Thursday, July 27, 2017

866-877-1AIR (1247)

Search Results

Air Advantage is proud to be one of the companies trying to bring super high speed internet to rural Michigan.

May 23

Written by:
5/23/2013 2:31 PM  RssIcon

Towers of power: Statewide effort aims to tie loose ends of the Net


Gus Goodmonson
JON BROUWER
Gus Goodmonson bolts equipment to water towers, grain silos – anything high enough to help spread high-speed wireless Internet service throughout rural West Michigan.

As Guy Goodmonson scaled the 150-foot-tall water tower to reach the top platform that had no handrails, he questioned his sanity more than once. 

But his drive to offer high-speed wireless Internet service through a swath of rural Newaygo County proved stronger than his fear of heights. After bolting equipment on the water tower, 100-foot grain silos and anything else high enough to radiate a good radio signal during the past five years, Goodmonson is selling his home-based West Michigan business,AirGrant.com Inc. in Grant, to a larger entity and hanging up his ladders.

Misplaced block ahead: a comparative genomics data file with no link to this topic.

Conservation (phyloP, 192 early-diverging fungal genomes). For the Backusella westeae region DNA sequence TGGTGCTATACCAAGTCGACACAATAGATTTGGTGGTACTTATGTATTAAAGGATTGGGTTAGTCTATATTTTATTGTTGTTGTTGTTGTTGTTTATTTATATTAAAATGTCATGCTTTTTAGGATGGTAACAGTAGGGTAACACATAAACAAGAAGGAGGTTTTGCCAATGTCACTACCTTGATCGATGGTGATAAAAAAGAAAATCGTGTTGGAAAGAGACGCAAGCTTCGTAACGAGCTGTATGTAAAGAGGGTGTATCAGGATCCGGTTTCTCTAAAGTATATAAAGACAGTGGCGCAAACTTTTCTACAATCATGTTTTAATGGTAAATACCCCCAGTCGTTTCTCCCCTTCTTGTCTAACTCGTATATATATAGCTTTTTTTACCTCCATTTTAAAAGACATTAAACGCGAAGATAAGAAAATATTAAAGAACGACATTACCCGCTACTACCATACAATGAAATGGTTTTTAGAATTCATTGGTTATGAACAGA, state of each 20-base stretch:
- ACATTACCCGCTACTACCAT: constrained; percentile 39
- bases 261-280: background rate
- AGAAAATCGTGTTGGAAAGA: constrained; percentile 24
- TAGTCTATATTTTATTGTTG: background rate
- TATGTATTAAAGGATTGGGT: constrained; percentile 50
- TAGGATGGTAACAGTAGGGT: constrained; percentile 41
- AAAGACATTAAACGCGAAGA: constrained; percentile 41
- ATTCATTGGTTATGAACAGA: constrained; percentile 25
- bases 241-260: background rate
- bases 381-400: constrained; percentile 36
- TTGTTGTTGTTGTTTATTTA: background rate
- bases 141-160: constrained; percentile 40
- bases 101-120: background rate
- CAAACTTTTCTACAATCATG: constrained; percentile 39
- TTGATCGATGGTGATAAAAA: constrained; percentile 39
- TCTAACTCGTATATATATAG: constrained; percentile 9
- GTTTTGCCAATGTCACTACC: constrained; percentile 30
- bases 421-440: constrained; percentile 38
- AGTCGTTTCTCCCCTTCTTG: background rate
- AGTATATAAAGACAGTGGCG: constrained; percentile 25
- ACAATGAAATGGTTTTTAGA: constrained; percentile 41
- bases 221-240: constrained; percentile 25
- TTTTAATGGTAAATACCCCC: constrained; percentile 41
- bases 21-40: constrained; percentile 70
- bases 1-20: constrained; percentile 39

Michigan has many more Guy Goodmonsons. They have been the first wave of entrepreneurs to penetrate what could be considered the state's Internet wilderness -- sprawling tracts of homes, businesses and public agencies spread so far apart that established high-speed carriers were hard-pressed to make a profit. 

Soon, a second and much larger wave will hit Michigan. Fed by projects such as a 2,300-mile fiber-optic trunk line that spans from Ironwood in the western end of the Upper Peninsula across the Mackinac Bridge and down to Monroe at the bottom of the Lower Peninsula, companies that provide the last mile of Internet service to smaller communities are bracing for strong growth -- or consolidation like Goodmonson'sAirGrant.com